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News
09.02.09

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News Blast

By Daniel Hirsch


Working for it

For many, Labor Day means that symbolic last breath of summer. Most of us forget that the national day off work actually commemorates days at work. The national declaration of the holiday got rushed through legislation after the 1894 Pullman Car Company Strike, one of the largest and bloodiest labor disputes in American history. After George Pullman cut wages and refused talks with organizers, 250,000 railway workers practically brought the nation to its knees. After this, President Grover Cleveland decided that the least he could do was give the country a day off. Of course, even after the end of Pullman's tyrannical paternalism, American workers still face enumerable problems. To observe the more somber aspect of the day, local labor leaders and human rights activists discuss the ongoing challenges facing workers, as well as the recent political upheaval in Honduras on Friday, Sept. 4, at the First United Methodist Church. 9 Ross Valley Drive, San Rafael. $5–$10. 7:30pm. 415.924.3227.

Totally tomales


Dubbing itself the "Historical Jewel of Marin County," the tiny unincorporated community of Tomales takes pride in its rich history. A turn-of-the century railroad stop, Tomales boasts that it is the only remaining place untouched by Marin's development and growth. The town, 250 citizens in all, takes that pride to the streets with its Founder's Parade and Barbecue, as well as wine and cheese tasting, beer, oysters, a book sale, arts 'n' crafts, a pie auction and loads of good cheer. The celebration for this unique ranching community raises the roof on Sunday, Sept. 6, in downtown Tomales. Between First and John streets, Tomales. Noon. Free. 707.878.2006.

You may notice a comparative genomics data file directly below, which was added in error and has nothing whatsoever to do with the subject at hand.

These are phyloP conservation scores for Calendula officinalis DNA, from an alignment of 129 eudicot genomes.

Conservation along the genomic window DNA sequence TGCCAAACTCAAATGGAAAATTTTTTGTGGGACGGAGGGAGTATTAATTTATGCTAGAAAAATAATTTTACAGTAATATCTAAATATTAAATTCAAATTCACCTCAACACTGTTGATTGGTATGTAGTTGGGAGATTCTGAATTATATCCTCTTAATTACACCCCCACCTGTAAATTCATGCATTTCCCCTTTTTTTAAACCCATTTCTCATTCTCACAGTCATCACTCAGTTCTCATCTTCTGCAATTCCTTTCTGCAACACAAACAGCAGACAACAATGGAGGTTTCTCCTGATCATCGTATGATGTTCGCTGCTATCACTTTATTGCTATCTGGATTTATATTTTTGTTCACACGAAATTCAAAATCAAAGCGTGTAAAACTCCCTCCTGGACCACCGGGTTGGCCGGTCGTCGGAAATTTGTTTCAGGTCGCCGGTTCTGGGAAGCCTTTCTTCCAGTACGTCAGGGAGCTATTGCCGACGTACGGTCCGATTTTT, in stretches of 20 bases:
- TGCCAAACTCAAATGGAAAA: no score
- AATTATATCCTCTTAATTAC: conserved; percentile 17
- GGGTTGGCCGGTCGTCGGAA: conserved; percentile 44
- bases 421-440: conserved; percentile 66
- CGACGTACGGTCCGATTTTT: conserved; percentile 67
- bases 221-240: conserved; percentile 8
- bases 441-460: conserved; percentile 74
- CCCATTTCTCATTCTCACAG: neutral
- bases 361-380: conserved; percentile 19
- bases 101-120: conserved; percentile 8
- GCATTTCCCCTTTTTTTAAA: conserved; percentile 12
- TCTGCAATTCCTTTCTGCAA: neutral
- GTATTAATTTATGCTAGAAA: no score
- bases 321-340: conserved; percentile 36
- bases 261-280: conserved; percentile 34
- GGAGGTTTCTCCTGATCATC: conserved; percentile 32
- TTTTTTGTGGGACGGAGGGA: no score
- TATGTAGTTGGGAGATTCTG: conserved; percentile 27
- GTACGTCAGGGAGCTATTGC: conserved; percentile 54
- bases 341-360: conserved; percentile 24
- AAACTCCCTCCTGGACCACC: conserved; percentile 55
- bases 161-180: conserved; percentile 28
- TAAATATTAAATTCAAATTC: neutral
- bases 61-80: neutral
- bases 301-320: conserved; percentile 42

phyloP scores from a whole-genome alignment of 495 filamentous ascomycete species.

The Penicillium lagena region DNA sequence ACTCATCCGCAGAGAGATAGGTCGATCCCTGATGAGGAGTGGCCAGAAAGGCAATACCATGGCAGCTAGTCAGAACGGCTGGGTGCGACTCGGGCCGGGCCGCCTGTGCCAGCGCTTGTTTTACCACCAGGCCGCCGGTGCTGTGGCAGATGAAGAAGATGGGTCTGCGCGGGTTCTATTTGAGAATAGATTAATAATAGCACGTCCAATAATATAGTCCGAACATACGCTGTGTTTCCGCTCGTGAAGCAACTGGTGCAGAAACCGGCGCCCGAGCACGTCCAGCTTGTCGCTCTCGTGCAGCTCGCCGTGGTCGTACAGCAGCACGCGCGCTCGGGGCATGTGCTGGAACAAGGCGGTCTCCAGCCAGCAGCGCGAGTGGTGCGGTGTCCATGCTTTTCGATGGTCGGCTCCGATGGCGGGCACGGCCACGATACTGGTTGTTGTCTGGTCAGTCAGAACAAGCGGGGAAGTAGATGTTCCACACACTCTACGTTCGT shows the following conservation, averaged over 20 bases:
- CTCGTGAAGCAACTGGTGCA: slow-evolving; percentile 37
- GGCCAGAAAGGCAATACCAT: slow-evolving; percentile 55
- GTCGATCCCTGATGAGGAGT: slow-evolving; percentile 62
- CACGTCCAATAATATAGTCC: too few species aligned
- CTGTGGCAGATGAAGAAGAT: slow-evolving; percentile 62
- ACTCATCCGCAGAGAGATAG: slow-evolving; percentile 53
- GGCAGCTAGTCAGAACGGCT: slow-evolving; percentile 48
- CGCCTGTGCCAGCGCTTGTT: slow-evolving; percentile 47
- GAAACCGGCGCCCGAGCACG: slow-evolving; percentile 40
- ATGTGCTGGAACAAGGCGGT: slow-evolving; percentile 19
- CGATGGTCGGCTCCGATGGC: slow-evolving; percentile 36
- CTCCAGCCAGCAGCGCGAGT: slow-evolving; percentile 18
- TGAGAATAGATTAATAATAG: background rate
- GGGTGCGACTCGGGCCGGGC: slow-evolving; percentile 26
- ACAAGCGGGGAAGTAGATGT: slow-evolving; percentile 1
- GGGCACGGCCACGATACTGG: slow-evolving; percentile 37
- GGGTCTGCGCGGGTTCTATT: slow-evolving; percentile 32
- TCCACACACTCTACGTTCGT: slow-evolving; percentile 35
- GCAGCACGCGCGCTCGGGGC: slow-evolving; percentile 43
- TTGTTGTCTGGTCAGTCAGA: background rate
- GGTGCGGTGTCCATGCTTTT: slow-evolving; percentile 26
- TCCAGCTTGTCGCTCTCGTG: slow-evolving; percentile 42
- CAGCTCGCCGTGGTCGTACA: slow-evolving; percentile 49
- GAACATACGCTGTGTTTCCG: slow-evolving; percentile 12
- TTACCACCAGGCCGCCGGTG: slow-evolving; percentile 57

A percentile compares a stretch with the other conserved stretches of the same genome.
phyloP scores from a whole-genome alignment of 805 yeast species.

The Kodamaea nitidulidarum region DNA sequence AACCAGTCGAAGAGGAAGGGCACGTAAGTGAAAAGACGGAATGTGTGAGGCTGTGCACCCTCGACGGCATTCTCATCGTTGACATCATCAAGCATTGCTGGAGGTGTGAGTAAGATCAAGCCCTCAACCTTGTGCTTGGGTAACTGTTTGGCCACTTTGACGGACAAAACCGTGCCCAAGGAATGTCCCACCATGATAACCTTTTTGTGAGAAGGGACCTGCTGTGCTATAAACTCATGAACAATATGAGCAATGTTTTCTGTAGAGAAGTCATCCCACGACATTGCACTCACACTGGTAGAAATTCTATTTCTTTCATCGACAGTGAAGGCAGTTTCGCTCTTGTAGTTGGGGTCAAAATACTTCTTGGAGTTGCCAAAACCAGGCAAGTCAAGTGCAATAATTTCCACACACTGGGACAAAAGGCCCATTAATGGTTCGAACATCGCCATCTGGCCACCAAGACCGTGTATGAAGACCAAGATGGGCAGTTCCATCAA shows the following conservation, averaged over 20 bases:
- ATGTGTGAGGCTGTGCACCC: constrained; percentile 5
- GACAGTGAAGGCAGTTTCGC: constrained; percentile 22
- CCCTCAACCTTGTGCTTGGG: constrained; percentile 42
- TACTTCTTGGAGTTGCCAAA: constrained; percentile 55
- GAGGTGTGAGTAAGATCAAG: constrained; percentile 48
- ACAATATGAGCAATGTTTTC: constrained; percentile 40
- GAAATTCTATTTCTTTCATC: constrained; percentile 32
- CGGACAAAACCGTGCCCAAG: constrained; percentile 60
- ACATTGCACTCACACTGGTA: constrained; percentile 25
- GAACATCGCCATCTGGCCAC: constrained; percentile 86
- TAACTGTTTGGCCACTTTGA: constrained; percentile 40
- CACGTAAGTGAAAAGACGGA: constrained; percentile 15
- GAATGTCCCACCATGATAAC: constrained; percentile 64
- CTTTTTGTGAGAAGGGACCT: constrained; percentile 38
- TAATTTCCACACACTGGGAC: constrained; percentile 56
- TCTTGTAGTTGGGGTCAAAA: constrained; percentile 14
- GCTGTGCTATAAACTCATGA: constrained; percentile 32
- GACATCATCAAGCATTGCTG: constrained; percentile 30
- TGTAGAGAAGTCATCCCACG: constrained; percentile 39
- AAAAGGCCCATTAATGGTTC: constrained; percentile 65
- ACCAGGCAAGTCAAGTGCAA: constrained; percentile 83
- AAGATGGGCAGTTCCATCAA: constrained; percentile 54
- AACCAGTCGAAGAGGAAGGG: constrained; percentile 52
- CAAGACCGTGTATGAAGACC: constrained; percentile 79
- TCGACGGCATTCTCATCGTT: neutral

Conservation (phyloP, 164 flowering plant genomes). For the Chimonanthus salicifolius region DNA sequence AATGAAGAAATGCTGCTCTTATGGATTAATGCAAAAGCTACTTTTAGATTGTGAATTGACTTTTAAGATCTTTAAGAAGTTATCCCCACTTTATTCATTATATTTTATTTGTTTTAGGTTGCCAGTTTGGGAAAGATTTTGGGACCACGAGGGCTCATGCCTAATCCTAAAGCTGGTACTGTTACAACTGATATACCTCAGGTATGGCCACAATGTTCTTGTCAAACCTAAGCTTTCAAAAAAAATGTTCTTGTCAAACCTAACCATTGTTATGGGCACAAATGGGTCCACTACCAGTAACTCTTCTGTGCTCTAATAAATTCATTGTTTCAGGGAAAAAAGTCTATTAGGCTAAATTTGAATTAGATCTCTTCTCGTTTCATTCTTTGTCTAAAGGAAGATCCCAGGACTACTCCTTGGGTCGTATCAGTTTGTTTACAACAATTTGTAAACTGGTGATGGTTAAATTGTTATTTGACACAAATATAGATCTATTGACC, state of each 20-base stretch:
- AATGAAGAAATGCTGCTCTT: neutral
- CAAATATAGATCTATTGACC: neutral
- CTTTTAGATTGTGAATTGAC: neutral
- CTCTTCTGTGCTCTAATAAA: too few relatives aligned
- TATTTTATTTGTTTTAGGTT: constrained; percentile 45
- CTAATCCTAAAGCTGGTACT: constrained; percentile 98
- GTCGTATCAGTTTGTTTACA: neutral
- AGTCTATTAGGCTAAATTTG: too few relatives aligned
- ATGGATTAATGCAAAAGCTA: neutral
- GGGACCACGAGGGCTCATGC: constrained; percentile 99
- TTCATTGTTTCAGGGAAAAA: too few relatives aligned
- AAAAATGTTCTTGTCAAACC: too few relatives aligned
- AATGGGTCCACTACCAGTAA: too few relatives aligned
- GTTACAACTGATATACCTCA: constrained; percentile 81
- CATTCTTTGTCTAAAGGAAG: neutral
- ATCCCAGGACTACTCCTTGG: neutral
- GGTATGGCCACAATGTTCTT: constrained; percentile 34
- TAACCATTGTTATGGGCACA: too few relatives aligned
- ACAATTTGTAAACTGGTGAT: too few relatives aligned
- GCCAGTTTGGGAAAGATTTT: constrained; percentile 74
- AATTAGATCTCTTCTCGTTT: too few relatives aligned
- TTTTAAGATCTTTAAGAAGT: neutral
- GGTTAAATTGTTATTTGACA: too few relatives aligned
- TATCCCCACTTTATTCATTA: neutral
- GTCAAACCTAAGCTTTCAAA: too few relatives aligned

Assume the positions

While the U.S. Department of Health and Human Services has struggled all summer through the tortuous debates of healthcare reform, it has been able to get some things done: September brings the first ever DHHS-designated National Yoga Month. The national event and campaign, organized by the Yoga Foundation, aims to make a healthier nation by way of assuming the position. With participation from hundreds of yoga studios across the country, Yoga Month will provide one free week of yoga classes to anyone with an open mind and the willingness to use a squishy mat. Locally, the Yoga Center of Sonoma County is offering up the wisdom of its instructors for free classes on Mondays and Wednesdays throughout the month. 300 S. A St., Santa Rosa. Noon–1pm and 7–8pm. Free. 707.527.9642.


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